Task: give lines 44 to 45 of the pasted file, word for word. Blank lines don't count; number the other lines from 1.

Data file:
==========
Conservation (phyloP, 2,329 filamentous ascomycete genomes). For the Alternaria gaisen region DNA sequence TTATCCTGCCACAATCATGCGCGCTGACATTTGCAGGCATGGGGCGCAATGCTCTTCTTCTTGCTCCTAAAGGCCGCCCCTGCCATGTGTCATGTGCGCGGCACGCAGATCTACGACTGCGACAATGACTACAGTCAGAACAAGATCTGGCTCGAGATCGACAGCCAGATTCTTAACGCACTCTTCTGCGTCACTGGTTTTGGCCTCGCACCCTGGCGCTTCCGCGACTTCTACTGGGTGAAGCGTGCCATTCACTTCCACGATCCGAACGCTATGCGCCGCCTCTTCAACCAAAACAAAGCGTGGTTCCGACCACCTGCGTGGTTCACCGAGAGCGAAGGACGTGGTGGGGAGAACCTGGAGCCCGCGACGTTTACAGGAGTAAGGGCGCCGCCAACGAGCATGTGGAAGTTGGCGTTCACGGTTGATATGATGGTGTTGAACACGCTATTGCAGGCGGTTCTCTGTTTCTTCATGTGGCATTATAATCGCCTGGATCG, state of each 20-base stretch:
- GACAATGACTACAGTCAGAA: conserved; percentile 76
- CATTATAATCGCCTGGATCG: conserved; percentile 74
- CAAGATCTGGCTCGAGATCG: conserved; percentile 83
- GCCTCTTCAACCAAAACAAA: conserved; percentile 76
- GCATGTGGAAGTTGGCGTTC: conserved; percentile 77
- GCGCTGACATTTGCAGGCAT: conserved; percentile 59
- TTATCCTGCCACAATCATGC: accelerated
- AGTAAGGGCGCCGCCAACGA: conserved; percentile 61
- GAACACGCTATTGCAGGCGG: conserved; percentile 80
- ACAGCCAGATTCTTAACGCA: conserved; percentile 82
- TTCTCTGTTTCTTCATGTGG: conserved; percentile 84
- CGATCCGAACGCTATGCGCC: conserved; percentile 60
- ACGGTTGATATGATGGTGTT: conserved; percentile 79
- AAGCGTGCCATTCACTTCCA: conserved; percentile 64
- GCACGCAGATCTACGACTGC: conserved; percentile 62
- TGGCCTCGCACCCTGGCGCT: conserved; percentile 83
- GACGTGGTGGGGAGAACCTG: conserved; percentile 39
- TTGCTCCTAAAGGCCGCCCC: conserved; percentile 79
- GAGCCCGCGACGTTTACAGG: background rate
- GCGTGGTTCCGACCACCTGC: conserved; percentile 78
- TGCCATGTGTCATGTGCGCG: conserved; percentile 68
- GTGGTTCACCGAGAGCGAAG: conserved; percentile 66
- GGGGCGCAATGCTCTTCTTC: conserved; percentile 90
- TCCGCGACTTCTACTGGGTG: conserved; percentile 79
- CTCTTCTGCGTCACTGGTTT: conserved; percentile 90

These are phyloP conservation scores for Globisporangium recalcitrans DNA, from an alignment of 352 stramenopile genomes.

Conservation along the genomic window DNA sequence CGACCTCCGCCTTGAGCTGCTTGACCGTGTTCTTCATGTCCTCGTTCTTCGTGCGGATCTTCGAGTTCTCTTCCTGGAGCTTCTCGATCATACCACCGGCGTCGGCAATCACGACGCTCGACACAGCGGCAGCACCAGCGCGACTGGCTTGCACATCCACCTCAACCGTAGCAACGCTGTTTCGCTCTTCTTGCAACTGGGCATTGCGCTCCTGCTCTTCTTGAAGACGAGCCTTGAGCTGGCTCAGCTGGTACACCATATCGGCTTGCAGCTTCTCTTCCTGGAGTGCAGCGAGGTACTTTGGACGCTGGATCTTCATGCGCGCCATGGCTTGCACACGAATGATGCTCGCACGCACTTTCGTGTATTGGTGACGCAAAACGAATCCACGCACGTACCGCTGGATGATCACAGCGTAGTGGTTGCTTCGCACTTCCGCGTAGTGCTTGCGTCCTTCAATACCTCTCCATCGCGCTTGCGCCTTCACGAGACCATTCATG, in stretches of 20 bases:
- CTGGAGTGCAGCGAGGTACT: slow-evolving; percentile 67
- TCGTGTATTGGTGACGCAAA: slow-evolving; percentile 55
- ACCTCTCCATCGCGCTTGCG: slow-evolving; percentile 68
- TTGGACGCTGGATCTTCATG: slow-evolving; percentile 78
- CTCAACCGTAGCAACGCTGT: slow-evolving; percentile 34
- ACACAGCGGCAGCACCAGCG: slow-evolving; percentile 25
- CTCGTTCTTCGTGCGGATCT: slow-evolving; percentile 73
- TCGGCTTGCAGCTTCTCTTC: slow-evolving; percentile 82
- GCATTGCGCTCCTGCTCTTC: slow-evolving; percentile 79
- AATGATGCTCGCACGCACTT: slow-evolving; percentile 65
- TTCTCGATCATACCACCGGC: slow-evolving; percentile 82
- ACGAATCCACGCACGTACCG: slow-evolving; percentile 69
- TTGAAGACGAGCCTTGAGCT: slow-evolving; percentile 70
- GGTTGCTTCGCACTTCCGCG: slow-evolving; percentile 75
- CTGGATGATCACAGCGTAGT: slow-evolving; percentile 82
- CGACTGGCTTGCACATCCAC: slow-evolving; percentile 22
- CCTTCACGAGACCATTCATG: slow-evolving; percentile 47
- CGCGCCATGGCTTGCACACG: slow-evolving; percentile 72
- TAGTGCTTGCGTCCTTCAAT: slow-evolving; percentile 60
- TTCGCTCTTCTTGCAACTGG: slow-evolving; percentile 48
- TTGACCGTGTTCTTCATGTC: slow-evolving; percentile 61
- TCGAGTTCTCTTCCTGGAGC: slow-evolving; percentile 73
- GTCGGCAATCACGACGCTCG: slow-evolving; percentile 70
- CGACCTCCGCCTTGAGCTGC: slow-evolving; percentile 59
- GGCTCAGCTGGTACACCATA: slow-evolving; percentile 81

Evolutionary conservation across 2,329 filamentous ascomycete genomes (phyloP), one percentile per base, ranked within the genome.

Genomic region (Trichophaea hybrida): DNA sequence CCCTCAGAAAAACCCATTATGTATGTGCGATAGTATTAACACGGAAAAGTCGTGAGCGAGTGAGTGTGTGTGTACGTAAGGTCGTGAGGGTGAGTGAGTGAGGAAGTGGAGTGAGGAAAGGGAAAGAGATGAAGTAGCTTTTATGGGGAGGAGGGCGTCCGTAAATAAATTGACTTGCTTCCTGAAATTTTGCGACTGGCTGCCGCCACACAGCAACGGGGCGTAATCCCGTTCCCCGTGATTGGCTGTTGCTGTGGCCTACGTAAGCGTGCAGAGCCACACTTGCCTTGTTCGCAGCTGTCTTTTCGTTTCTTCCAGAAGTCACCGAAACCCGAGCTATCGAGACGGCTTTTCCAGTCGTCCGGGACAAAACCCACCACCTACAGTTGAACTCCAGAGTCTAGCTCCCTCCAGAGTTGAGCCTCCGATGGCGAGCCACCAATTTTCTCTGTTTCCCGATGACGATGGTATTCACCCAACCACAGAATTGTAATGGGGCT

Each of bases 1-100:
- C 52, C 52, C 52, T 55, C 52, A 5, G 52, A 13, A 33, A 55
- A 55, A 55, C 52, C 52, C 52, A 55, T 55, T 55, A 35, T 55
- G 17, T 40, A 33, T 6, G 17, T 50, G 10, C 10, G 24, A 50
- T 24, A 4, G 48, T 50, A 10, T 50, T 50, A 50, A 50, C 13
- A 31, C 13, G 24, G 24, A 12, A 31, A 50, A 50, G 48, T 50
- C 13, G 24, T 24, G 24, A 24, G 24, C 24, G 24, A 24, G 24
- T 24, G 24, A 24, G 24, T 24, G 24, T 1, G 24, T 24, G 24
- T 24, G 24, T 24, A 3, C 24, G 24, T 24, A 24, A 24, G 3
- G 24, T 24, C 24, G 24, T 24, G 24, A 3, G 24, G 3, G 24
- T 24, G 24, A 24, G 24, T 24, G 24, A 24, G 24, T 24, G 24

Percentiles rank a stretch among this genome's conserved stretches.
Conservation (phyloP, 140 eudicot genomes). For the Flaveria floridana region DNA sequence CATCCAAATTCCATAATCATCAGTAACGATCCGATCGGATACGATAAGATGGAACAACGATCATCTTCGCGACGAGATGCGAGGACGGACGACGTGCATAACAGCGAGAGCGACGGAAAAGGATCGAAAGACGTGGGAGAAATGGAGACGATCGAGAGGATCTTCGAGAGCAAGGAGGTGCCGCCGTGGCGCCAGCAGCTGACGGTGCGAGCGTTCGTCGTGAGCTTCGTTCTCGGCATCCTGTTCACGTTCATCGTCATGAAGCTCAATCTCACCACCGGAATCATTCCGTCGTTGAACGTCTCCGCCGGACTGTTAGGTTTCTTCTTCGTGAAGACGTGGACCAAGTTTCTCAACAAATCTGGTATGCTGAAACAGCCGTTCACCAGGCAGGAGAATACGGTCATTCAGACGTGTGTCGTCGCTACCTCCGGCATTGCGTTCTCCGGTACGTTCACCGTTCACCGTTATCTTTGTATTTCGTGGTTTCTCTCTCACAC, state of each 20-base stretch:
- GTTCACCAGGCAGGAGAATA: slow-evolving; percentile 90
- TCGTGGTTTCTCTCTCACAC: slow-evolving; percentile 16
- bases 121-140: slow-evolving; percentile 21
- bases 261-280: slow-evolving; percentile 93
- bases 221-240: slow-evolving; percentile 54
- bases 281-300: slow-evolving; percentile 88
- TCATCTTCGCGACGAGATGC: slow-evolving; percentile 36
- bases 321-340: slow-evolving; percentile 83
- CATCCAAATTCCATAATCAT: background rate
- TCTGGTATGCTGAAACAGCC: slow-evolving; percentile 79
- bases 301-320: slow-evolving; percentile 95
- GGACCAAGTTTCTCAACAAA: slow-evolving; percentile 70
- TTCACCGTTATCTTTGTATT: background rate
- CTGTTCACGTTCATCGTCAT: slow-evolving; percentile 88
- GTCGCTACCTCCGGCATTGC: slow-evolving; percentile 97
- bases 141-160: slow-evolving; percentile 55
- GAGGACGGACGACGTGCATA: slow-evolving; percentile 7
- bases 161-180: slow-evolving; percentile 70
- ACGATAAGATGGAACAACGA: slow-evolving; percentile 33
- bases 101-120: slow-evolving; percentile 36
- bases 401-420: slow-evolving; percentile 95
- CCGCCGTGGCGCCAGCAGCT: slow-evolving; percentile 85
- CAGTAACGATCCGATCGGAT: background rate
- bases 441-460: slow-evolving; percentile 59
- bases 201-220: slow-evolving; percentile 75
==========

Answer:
- CGACTGGCTTGCACATCCAC: slow-evolving; percentile 22
- CCTTCACGAGACCATTCATG: slow-evolving; percentile 47